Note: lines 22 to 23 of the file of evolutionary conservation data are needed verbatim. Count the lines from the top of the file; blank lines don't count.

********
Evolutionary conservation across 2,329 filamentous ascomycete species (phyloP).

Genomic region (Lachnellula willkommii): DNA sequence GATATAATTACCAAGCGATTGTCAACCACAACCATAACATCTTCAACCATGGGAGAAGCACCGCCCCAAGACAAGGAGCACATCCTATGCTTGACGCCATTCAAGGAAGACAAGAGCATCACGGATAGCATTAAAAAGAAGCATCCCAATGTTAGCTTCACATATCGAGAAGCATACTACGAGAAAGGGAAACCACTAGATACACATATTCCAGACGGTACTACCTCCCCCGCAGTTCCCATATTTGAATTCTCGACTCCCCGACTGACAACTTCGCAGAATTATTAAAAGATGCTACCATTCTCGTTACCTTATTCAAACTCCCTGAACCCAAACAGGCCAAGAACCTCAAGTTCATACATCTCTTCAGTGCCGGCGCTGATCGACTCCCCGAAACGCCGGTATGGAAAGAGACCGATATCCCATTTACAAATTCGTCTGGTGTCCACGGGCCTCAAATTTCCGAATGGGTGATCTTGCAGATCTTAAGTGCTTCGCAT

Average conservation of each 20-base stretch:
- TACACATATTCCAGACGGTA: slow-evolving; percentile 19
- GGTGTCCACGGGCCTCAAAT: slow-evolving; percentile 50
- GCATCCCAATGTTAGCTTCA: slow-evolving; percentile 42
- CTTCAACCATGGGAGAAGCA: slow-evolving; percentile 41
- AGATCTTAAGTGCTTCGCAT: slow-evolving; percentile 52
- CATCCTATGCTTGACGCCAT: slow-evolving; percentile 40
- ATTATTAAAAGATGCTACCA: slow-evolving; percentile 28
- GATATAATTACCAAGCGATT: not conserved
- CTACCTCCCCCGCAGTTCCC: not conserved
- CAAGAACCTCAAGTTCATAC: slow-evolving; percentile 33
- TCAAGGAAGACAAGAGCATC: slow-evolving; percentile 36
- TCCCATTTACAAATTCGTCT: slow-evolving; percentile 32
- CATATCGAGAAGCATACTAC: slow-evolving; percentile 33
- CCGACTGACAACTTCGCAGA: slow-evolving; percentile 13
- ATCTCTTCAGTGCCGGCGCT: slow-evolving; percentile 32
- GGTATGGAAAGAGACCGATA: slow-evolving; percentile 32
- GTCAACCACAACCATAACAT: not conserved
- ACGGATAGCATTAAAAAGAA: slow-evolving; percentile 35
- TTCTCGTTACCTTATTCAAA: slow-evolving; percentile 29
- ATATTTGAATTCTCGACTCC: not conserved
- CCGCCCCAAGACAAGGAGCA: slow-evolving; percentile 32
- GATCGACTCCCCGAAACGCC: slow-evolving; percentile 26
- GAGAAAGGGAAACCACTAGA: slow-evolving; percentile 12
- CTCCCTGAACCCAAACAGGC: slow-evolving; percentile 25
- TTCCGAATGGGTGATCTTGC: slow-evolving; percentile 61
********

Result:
- TTCTCGTTACCTTATTCAAA: slow-evolving; percentile 29
- ATATTTGAATTCTCGACTCC: not conserved